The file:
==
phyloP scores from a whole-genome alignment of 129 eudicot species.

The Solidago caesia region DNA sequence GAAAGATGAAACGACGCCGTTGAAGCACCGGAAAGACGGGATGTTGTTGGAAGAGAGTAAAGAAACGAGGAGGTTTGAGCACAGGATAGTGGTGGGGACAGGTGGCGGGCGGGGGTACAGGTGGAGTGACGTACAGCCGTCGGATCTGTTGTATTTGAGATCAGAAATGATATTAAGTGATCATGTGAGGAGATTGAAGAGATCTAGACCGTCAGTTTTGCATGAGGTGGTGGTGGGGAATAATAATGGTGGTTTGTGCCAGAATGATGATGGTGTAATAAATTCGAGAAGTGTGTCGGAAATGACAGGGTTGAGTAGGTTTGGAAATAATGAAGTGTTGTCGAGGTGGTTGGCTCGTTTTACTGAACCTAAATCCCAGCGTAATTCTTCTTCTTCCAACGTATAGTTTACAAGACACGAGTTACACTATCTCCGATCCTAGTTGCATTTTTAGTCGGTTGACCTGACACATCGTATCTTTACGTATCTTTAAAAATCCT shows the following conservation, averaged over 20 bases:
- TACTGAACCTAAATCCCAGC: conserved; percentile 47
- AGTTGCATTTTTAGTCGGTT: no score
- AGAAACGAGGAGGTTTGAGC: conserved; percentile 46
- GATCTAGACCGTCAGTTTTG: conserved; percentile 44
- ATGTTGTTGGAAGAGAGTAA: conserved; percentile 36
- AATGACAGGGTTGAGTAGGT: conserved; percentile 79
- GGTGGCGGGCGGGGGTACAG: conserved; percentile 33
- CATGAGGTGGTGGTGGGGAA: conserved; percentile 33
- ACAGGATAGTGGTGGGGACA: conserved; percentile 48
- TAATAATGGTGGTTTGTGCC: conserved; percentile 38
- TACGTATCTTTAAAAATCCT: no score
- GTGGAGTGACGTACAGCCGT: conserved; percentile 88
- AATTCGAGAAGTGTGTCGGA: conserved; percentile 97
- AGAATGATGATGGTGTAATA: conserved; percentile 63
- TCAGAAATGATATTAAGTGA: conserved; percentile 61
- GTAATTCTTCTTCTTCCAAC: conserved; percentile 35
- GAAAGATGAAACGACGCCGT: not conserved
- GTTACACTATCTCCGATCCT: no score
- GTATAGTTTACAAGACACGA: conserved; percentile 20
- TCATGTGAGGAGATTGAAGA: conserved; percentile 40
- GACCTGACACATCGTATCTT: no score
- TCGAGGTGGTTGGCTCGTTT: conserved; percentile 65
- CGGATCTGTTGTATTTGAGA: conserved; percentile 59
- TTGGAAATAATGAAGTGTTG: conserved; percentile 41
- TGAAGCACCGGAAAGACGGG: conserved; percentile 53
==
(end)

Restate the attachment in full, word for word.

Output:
phyloP scores from a whole-genome alignment of 129 eudicot species.

The Solidago caesia region DNA sequence GAAAGATGAAACGACGCCGTTGAAGCACCGGAAAGACGGGATGTTGTTGGAAGAGAGTAAAGAAACGAGGAGGTTTGAGCACAGGATAGTGGTGGGGACAGGTGGCGGGCGGGGGTACAGGTGGAGTGACGTACAGCCGTCGGATCTGTTGTATTTGAGATCAGAAATGATATTAAGTGATCATGTGAGGAGATTGAAGAGATCTAGACCGTCAGTTTTGCATGAGGTGGTGGTGGGGAATAATAATGGTGGTTTGTGCCAGAATGATGATGGTGTAATAAATTCGAGAAGTGTGTCGGAAATGACAGGGTTGAGTAGGTTTGGAAATAATGAAGTGTTGTCGAGGTGGTTGGCTCGTTTTACTGAACCTAAATCCCAGCGTAATTCTTCTTCTTCCAACGTATAGTTTACAAGACACGAGTTACACTATCTCCGATCCTAGTTGCATTTTTAGTCGGTTGACCTGACACATCGTATCTTTACGTATCTTTAAAAATCCT shows the following conservation, averaged over 20 bases:
- TACTGAACCTAAATCCCAGC: conserved; percentile 47
- AGTTGCATTTTTAGTCGGTT: no score
- AGAAACGAGGAGGTTTGAGC: conserved; percentile 46
- GATCTAGACCGTCAGTTTTG: conserved; percentile 44
- ATGTTGTTGGAAGAGAGTAA: conserved; percentile 36
- AATGACAGGGTTGAGTAGGT: conserved; percentile 79
- GGTGGCGGGCGGGGGTACAG: conserved; percentile 33
- CATGAGGTGGTGGTGGGGAA: conserved; percentile 33
- ACAGGATAGTGGTGGGGACA: conserved; percentile 48
- TAATAATGGTGGTTTGTGCC: conserved; percentile 38
- TACGTATCTTTAAAAATCCT: no score
- GTGGAGTGACGTACAGCCGT: conserved; percentile 88
- AATTCGAGAAGTGTGTCGGA: conserved; percentile 97
- AGAATGATGATGGTGTAATA: conserved; percentile 63
- TCAGAAATGATATTAAGTGA: conserved; percentile 61
- GTAATTCTTCTTCTTCCAAC: conserved; percentile 35
- GAAAGATGAAACGACGCCGT: not conserved
- GTTACACTATCTCCGATCCT: no score
- GTATAGTTTACAAGACACGA: conserved; percentile 20
- TCATGTGAGGAGATTGAAGA: conserved; percentile 40
- GACCTGACACATCGTATCTT: no score
- TCGAGGTGGTTGGCTCGTTT: conserved; percentile 65
- CGGATCTGTTGTATTTGAGA: conserved; percentile 59
- TTGGAAATAATGAAGTGTTG: conserved; percentile 41
- TGAAGCACCGGAAAGACGGG: conserved; percentile 53